What You'll Learn
- Before you can qualify for a deed-in-lieu, your lender will need to determine your eligibility for workout options to stay in your home
- You may face tax implications with a deed-in-lieu
- You may be eligible for relocation assistance with a deed-in-lieu
With a deed-in-lieu, your lender may accept the voluntary transfer of the title of your home back to them in exchange for cancellation of your mortgage debt. This approach may have tax implications for you, and it may not be possible if there are other liens against your home. Be sure to discuss these implications with your lender.
The best way to get help is to reach out to your lender early!
A deed-in-lieu may make sense if you:
- Don't qualify for any options to keep your home, including a modification, a short sale, forbearance or reinstatement. Learn more about the options to stay in your home.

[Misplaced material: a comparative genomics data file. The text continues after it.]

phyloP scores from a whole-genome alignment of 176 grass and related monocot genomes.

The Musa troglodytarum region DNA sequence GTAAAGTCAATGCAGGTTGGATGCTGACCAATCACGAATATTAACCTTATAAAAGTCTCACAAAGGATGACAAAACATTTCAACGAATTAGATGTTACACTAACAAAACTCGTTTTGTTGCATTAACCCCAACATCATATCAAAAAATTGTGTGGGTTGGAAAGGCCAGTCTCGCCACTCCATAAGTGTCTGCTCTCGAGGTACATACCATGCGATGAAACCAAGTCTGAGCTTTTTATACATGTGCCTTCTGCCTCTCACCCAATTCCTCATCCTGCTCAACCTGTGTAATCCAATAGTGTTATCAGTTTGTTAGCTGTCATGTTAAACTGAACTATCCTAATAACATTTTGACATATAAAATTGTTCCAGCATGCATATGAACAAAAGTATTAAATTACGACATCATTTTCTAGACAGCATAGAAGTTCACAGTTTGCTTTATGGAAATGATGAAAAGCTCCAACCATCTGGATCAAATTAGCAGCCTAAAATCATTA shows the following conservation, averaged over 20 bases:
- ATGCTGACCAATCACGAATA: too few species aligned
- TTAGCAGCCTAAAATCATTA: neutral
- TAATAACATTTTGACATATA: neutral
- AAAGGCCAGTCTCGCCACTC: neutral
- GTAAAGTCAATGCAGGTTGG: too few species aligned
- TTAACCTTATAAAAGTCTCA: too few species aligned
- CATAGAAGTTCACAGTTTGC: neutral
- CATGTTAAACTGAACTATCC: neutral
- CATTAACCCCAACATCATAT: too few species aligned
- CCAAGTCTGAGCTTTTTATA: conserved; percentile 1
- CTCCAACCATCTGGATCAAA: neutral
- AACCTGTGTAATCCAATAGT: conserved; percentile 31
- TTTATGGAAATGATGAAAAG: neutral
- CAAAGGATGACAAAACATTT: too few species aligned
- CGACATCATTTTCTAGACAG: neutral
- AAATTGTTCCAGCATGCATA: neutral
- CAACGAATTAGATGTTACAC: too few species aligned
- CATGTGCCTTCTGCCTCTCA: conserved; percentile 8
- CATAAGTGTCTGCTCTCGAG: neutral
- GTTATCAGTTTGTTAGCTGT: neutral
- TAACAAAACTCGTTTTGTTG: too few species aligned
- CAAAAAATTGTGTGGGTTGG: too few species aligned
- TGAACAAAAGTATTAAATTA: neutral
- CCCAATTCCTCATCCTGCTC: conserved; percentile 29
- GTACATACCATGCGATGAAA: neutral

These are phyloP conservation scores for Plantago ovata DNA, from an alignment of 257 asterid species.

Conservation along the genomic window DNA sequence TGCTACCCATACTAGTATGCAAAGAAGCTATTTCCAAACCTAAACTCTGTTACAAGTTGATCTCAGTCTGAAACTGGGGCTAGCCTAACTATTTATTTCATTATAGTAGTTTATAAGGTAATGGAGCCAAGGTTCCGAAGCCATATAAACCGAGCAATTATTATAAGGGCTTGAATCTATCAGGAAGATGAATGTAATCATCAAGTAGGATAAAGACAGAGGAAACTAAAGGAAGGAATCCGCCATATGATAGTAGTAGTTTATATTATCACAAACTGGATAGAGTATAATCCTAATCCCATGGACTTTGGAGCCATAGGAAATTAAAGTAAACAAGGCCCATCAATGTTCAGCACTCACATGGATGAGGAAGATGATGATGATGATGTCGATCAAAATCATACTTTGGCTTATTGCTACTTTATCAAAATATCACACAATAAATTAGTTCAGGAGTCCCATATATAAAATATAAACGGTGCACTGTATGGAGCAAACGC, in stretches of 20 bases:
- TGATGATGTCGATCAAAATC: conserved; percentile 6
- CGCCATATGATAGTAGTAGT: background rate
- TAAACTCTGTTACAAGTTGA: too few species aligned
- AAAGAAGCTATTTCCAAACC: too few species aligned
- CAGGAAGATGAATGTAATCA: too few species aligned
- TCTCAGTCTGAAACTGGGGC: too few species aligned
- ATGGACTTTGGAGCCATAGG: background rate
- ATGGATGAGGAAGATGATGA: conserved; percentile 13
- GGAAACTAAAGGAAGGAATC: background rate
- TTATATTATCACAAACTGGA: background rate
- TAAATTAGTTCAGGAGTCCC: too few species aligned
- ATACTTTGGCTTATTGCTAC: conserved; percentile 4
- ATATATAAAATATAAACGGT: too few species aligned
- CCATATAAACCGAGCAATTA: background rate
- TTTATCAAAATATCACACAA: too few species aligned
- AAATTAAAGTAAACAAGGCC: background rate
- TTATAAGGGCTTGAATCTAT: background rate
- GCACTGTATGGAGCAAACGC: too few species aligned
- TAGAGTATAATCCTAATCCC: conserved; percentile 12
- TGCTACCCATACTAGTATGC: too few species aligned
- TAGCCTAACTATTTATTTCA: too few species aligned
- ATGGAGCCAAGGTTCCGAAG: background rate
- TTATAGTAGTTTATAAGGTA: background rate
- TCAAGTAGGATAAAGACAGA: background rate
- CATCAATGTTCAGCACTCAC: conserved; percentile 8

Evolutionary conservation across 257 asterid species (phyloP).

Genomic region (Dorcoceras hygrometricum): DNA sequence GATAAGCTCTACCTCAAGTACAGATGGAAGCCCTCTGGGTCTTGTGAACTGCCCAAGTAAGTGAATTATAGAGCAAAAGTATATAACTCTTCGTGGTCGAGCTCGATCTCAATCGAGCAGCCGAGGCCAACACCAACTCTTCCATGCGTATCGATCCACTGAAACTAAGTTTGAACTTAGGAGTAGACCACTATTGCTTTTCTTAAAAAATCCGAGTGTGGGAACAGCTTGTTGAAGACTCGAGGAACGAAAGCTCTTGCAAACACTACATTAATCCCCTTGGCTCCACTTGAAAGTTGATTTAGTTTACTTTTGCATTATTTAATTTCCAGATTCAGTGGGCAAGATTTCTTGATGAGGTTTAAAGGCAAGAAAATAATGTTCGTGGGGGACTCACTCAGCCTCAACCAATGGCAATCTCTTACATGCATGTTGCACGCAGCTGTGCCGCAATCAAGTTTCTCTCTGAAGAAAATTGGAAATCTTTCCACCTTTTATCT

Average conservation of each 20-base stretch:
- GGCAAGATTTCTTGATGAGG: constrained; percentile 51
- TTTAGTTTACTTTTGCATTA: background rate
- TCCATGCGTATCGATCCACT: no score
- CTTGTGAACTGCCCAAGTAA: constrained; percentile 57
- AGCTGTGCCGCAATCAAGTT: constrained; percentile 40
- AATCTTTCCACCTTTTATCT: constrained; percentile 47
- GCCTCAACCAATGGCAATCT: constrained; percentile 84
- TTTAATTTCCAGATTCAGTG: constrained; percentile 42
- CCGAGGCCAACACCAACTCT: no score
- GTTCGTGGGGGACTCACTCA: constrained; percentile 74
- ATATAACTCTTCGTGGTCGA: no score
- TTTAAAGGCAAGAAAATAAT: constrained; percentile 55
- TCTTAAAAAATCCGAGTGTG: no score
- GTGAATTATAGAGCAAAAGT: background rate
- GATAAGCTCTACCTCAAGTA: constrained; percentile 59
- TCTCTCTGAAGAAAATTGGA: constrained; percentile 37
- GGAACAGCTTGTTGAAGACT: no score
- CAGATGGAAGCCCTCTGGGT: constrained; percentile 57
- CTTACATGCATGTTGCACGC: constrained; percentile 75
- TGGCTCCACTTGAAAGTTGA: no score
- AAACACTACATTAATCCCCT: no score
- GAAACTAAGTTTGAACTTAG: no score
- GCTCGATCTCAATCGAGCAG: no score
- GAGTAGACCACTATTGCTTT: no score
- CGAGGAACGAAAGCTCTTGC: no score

- Are behind on your mortgage payments and have received a notice of default.
- Have recently filed for bankruptcy protection.
- Owe more on your loan than the home is worth.
- Have tried, unsuccessfully, to sell your home at a price that would cover your loan amount.
- Have no other liens or encumbrances on the property (such as a second mortgage, tax lien or homeowner's association lien) or the other lien holders are willing to cooperate in the transaction.
Be aware that mortgage workout options affect your credit rating, some more than others. Talk with your lender about how your credit may be affected.
If your loan is owned by Freddie Mac, ask your lender if you qualify for a relocation assistance payment to ease your transition to new housing. Find out if Freddie Mac owns your mortgage.
If your mortgage is owned by Freddie Mac, reach out to your lender as soon as possible to learn more about our streamlined and simplified deed-in-lieu option.
A deed-in-lieu can help you exit your home gracefully without some of the devastating impacts of foreclosure
If you have any liens on your property, a deed-in-lieu may not be possible
If your mortgage is owned by Freddie Mac, ask your lender about our streamlined deed-in-lieu option